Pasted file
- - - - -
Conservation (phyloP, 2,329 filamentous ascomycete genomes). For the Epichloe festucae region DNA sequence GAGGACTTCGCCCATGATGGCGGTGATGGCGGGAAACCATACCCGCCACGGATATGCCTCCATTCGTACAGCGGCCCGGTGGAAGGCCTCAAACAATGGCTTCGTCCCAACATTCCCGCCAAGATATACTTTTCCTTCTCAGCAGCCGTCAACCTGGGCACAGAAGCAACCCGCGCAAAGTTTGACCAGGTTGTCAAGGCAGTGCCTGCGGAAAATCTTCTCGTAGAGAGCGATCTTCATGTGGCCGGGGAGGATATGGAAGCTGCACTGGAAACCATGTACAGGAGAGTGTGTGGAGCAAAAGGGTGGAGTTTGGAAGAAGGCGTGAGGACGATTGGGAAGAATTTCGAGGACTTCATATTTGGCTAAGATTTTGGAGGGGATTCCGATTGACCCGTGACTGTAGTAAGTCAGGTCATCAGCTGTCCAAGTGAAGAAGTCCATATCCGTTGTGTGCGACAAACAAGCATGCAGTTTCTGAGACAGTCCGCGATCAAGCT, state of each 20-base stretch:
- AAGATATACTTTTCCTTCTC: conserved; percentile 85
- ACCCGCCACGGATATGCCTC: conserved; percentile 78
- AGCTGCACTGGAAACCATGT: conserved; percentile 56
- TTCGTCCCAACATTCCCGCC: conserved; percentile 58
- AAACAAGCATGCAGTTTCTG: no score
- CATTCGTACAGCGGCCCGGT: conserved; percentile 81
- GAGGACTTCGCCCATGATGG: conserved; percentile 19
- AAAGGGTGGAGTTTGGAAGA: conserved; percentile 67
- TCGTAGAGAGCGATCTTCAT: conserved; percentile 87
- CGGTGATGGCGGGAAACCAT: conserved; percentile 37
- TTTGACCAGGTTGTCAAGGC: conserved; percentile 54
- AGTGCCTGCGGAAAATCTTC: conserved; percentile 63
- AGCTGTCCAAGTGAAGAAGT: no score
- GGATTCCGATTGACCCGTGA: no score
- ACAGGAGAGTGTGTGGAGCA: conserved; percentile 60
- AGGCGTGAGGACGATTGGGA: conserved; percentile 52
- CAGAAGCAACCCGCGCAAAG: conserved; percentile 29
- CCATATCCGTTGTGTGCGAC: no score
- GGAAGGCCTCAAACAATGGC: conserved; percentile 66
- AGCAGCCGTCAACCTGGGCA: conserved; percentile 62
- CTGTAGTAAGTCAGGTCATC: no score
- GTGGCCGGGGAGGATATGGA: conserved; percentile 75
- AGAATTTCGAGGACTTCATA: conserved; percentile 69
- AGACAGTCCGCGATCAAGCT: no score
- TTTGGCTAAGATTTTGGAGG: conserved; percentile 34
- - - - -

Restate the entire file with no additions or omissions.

Conservation (phyloP, 2,329 filamentous ascomycete genomes). For the Epichloe festucae region DNA sequence GAGGACTTCGCCCATGATGGCGGTGATGGCGGGAAACCATACCCGCCACGGATATGCCTCCATTCGTACAGCGGCCCGGTGGAAGGCCTCAAACAATGGCTTCGTCCCAACATTCCCGCCAAGATATACTTTTCCTTCTCAGCAGCCGTCAACCTGGGCACAGAAGCAACCCGCGCAAAGTTTGACCAGGTTGTCAAGGCAGTGCCTGCGGAAAATCTTCTCGTAGAGAGCGATCTTCATGTGGCCGGGGAGGATATGGAAGCTGCACTGGAAACCATGTACAGGAGAGTGTGTGGAGCAAAAGGGTGGAGTTTGGAAGAAGGCGTGAGGACGATTGGGAAGAATTTCGAGGACTTCATATTTGGCTAAGATTTTGGAGGGGATTCCGATTGACCCGTGACTGTAGTAAGTCAGGTCATCAGCTGTCCAAGTGAAGAAGTCCATATCCGTTGTGTGCGACAAACAAGCATGCAGTTTCTGAGACAGTCCGCGATCAAGCT, state of each 20-base stretch:
- AAGATATACTTTTCCTTCTC: conserved; percentile 85
- ACCCGCCACGGATATGCCTC: conserved; percentile 78
- AGCTGCACTGGAAACCATGT: conserved; percentile 56
- TTCGTCCCAACATTCCCGCC: conserved; percentile 58
- AAACAAGCATGCAGTTTCTG: no score
- CATTCGTACAGCGGCCCGGT: conserved; percentile 81
- GAGGACTTCGCCCATGATGG: conserved; percentile 19
- AAAGGGTGGAGTTTGGAAGA: conserved; percentile 67
- TCGTAGAGAGCGATCTTCAT: conserved; percentile 87
- CGGTGATGGCGGGAAACCAT: conserved; percentile 37
- TTTGACCAGGTTGTCAAGGC: conserved; percentile 54
- AGTGCCTGCGGAAAATCTTC: conserved; percentile 63
- AGCTGTCCAAGTGAAGAAGT: no score
- GGATTCCGATTGACCCGTGA: no score
- ACAGGAGAGTGTGTGGAGCA: conserved; percentile 60
- AGGCGTGAGGACGATTGGGA: conserved; percentile 52
- CAGAAGCAACCCGCGCAAAG: conserved; percentile 29
- CCATATCCGTTGTGTGCGAC: no score
- GGAAGGCCTCAAACAATGGC: conserved; percentile 66
- AGCAGCCGTCAACCTGGGCA: conserved; percentile 62
- CTGTAGTAAGTCAGGTCATC: no score
- GTGGCCGGGGAGGATATGGA: conserved; percentile 75
- AGAATTTCGAGGACTTCATA: conserved; percentile 69
- AGACAGTCCGCGATCAAGCT: no score
- TTTGGCTAAGATTTTGGAGG: conserved; percentile 34